The warm, rich tones of this film complement the many, many glasses of wine that all of the characters drink in Vicky Cristina Barcelona. So much so, you might believe you were getting a bit tipsy yourself with a large glass of whatever Woody Allen is serving this time. The follow up to the less than memorable Cassandra’s Dream (2007) sparks a new era for the then septuagenarian. An era that still hand picks various cities around the world as a character in it’s own right. Outside the confines of Allen’s own New York, there’s a more varied European palette. One swiftly painted with a tourist’s eye.
Vicky Cristina Barcelona (2008)
Barcelona is the city in question this time. The film opens with sultry music which is consistent throughout the film. Its sometimes welcomed and well placed, but sometimes irritating. Nevertheless, its enticing us into the Catalan culture. Its teamed with a plucky Spanish guitar humming the tune of the titular city in question. It leaves us in absolutely no doubt as to where we and our other titular characters, Vicky (Rebecca Hall) and Cristina (Scarlett Johansson, notably one of Allen’s muses) have flown into.
Both girls, who are friends, have decided to spend a summer in Barcelona. Presumably to work through any personal issues both girls are struggling with, or just because they can. Vicky, engaged, has her life all worked out. Though this is seemly her doing and also studying for her masters in Catalan culture. Cristina is a flaky actress who feels unlucky in love. Despite it becoming obvious that it is she who chooses the wrong men and still thinks she is not the problem. And all she learns from each endeavour is not what she wants, but what she doesn’t. Alrighty then. Makes tonnes of sense.
‘Barcelona’ is just as much a character as ‘Vicky’ and ‘Cristina’
Barcelona is on top form. Draping it’s culture in front of our eyes like it’s consistent sunny weather. Constantly reminding you that, despite the two women having their same tendencies and sensibilities, the same story wouldn’t have unfolded quite the same just anywhere. Had this been a film called ‘Vicky Cristina Tokyo’ or ‘Vicky Cristina Helsinki’, the sensibilities of Barcelona wouldn’t have played the ladies like the Spanish guitars they are so easily hypnotised by. To the delightful tune of the food, the wine, the art, summer heat… The Spanish men.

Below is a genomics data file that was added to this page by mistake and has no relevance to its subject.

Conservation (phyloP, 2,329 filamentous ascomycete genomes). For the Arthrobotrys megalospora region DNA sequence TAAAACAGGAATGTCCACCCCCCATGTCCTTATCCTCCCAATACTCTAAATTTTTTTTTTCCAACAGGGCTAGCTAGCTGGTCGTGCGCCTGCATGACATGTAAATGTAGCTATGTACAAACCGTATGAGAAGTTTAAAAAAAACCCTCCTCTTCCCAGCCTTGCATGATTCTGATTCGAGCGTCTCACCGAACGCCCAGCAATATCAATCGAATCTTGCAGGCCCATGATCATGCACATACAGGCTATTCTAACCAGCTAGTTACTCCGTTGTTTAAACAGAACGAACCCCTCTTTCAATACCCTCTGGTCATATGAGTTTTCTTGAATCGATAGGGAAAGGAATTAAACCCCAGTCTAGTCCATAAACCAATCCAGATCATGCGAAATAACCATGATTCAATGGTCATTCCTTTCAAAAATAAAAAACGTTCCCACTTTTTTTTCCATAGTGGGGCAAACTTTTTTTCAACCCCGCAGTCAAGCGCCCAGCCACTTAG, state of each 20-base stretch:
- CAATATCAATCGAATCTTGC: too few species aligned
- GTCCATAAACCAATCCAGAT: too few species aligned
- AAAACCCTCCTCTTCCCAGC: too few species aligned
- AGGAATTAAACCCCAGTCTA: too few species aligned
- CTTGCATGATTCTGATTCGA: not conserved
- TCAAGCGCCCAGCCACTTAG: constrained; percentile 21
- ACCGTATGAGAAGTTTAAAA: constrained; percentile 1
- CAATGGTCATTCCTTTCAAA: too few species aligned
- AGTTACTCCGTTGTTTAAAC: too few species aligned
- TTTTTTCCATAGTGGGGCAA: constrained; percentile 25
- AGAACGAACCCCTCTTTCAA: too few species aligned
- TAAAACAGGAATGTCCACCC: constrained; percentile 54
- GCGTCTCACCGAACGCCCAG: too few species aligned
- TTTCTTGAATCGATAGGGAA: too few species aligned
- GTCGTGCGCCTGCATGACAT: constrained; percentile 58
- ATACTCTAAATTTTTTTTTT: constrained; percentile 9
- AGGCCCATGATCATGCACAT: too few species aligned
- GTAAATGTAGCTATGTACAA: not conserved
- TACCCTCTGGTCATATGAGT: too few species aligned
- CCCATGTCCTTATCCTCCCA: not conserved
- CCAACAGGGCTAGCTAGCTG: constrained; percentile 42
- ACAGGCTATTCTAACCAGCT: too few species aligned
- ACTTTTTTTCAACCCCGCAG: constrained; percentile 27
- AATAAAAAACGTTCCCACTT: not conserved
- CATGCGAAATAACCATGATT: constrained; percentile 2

Cristina is constantly happy snapping. Traipsing around Barcelona seeking the best sweet treats, meeting the local children, strolling around tourist hotspot La Rambla, etc. So much so, I hope that Woody received some money from the Catalan tourist board for physically putting the audience in the character’s comfortable touristy plimsolls. My mind is transported, I’m hooked.
The Spanish really are hot
The Spanish man in question is passionate artist Juan Antonio (the delectable Javier Bardem) as the smooth talking sensual man that whisks away Vicky and Cristina. Juan Antonio’s off-the-rails ex-wife Maria Elena (Penelope Cruz) provides the delightful mess in a film that may have drowned under the weight of it’s own pretension. She’s sassy, hell-bent on destroying everything and fabulously inappropriate enough to wake Cristina from her Spanish dream. It’s a film that could warrant some eye-rolling if it weren’t for it’s saving graces.
The whimsical narration is ultimately what turns a privileged, stereotypical, white-washed holiday into a cleverly scripted dive into human wants and needs, and how they adapt when their surroundings have changed. The narration often rides the fine line between sarcasm and using it’s all seeing ability to convey tone which brings Vicky and Cristina’s Europe jaunt full circle in a small narrative twist that turns a good film into a memorable one to go back to. Now, excuse me whilst I book my flights to Barcelona and have a glass of wine or two.
Have you ever seen Vicky Cristina Barcelona? Did you love it as much as I did?